When I find something that fits just right, I tend to stick with it. With running shoes, it's New Balance's 1060, whose model number has reliably ticked up once a year since I started wearing them. After five years, I'm now onto the 1064. For jeans, I have a few pairs of Levi's Straight Loose cut. They sit nicely on my hips without needing belt, the crotch doesn't hang around my knees, and there's enough room to pedal my fixed-gear bike around town comfortably. On that and just about all of my steeds, I have seats made by Wilderness Trail Bikes. What can I say? WTB's designs fit my undercarriage, and that's a crucial point of contact for someone who thinks a six-hour ride is a perfectly relaxing way to spend a Sunday.
A proper fit is crucial for comfortable or competitive cycling, and I love that bikes offer all sorts of adjustment potential. Over the years, I've been able to tune my riding position carefully, settling on just the right seat height, stem length, handlebar angle, and grip tape. Such meticulous fiddling might seem obsessive, but it makes a big difference given how much time I spend perched on the pedals.
So, how much time do you spend with a mouse in hand? If you're a PC enthusiast, probably quite a lotif not at work, then certainly at home. Wouldn't it be nice to have a mouse with a custom fit? That's what Cyborg Gaming, a subsidiary of Mad Catz, has created with its Rat 7 gaming rodent. The Rat has all the fixings one might order with a premium gaming mouse, such as an insanely precise sensor and loads of programmable buttons, plus one very special trick: users can modify the mouse's size and shape to suit their hands.
As someone whose own apish mitts are notoriously difficult to fit, I was immediately intrigued. Then I saw the Rat and, well, I had to give it a try. I think you'll understand why:
Meet the Rat
Just look at it. Never before have I seen such a distinctive mouse. The exposed screws and sharp lines give the Rat an air of mechanical stealthiness. From some angles, the it's barely identifiable as a PC peripheral. I half expect one day to hear the iconic Transformers sound and look down to find a tiny Decepticon perched on my desk. Presumably, it will then attempt to strangle me with the mouse's nicely braided USB cable. The Rat looks entirely too menacing to be a friendly Autobot.
A black, almost satin finish nicely complements mouse's radar-deflecting surfaces. The matte treatment is smooth but not slippery, and unlike a glossy or polished coating, it won't pick up fingerprints and smudges. Excessively greasy fingertips will leave behind some residue, and you'll definitely want to keep this puppy away from the Cheeto guy who seems to show up at every LAN party. The Rat's blacked-out aesthetic and exposed internals make it easy to see the little flecks of dust, food, and dandruff that are sure to accumulate over time.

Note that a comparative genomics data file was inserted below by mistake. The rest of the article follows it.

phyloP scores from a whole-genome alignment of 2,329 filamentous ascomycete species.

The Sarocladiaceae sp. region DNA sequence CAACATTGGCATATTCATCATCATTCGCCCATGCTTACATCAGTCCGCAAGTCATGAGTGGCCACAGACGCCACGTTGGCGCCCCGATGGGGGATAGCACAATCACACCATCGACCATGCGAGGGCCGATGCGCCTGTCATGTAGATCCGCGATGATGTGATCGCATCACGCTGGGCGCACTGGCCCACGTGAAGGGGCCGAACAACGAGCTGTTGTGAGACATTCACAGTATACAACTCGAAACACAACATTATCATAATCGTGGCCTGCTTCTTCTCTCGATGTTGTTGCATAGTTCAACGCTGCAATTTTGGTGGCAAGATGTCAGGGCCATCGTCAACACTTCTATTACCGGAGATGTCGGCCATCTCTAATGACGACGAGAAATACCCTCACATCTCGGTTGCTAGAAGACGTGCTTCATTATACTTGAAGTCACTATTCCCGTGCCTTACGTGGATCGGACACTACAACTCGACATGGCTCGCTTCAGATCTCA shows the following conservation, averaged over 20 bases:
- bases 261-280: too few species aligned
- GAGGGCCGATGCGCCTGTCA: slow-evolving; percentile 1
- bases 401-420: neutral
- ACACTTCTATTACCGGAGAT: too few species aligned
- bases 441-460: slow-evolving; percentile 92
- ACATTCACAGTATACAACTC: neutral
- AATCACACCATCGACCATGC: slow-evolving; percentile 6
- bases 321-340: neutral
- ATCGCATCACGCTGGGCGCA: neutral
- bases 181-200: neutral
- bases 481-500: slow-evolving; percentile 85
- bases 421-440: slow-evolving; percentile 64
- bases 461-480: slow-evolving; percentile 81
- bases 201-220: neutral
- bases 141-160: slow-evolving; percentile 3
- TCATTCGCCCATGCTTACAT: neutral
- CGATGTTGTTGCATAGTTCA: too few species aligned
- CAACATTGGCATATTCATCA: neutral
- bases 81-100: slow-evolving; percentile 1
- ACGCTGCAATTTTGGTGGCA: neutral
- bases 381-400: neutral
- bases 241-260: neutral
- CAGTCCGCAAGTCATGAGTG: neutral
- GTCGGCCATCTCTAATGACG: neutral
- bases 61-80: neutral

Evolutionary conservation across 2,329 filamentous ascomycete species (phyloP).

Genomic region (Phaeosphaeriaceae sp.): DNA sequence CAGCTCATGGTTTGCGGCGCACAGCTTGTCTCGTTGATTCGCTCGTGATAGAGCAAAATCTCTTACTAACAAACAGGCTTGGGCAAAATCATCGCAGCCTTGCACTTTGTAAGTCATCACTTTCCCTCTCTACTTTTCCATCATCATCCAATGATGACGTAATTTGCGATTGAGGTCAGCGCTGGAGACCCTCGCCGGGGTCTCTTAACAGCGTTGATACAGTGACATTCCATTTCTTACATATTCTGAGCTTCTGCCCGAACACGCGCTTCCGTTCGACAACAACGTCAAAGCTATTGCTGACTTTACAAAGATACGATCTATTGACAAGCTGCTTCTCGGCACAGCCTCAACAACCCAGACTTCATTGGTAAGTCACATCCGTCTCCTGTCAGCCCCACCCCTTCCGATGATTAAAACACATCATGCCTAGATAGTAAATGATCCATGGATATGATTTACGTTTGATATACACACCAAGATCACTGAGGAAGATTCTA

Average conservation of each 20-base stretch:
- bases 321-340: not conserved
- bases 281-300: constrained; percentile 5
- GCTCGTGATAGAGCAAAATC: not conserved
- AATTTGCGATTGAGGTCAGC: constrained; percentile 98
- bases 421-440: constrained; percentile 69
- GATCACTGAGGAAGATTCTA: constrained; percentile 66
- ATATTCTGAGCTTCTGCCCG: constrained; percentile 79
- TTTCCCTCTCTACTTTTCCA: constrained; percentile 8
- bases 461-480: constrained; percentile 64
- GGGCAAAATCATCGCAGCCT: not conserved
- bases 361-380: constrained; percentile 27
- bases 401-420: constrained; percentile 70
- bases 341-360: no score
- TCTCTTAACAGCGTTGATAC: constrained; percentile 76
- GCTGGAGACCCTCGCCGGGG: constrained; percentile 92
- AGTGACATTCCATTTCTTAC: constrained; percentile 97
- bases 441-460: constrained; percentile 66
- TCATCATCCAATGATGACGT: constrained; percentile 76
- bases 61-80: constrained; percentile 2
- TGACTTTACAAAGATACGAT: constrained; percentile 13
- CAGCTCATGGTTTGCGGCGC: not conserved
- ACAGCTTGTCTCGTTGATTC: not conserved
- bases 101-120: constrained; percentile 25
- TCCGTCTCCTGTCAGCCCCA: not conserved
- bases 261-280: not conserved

Certainly, it would be a shame for bright orange particulate sully the Rat's brooding exterior. This mouse has lived on my desk for more than a month now, and there are still times that I pause for a moment just to admire it. I'm not just lusting after its brutally gorgeous lines, but at the function that defines this mouse's striking form. The Rat looks like the combination of a bunch of different pieces because that's very much what it is, and you can swap and adjust most of those individual elements.
To illustrate the range of adjustment options, I've put together a handy side-by-side image of the mouse in its most compact and expanded forms. The palm rest can be extended aft by up to 15 mm, and there's 10 mm of forward-and-back range in the thumb rest. Users can also change the angle at which the thumb rest pivots out from the main body.
Over on the right, an optional wing provides a resting place for one's pinky finger. I didn't find this particular attachment to be all that comfortable, perhaps because it's home to some of the mouse's most aggressive edges. Fortunately, the Rat comes with a couple of flat panels for the right side. You can't move the thumb rest to accommodate wrong-handed lefties, though.
A second palm rest is 4 mm taller than the standard unit, allowing users to add a little arc the mouse's profile. When combined with the front-to-back adjustment range, the Rat can easily grow to cradle larger palms and provide extra reach for lengthy fingers. Users are limited to moving the palm rest between four notches along the mouse's spine, though. There are no such restrictions associated with adjusting the thumb rest, whose angle and position can be tweaked less than a millimeter at a time.
From this angle, we get a nice look at the Allen bolt that holds the mouse's side panel in place. If you don't want the pinky wing, you can choose between smooth and rubberized side plates. Similar choices are offered with the palm rest: the taller module is only available with a smooth finish, but shorter palm rests are included with the same surface treatments as the side plates.
The rubberized coating offers a little cushioning and extra grip, and I prefer it for gaming and general desktop use. Although it doesn't seem like much, the hint of extra padding does make a difference, especially after a long day.
Despite loads of exposed edges and angular surfaces, the Rat 7 is remarkably comfortable to hold once you've got the fit dialed in. I've yet to use a more comfortable mouse in day-to-day desktop tasks... even when those tasks extend well beyond the normal working day and into 10- and 12-hour territory. That said, during multi-hour gaming sessions, I did develop a bit of a sore spot where my hand touches the bottom-left edge of the palm rest. For what it's worth, the fingers on my other hand felt considerably more crippled after hammering away at the WASD keys for the same amount of time.
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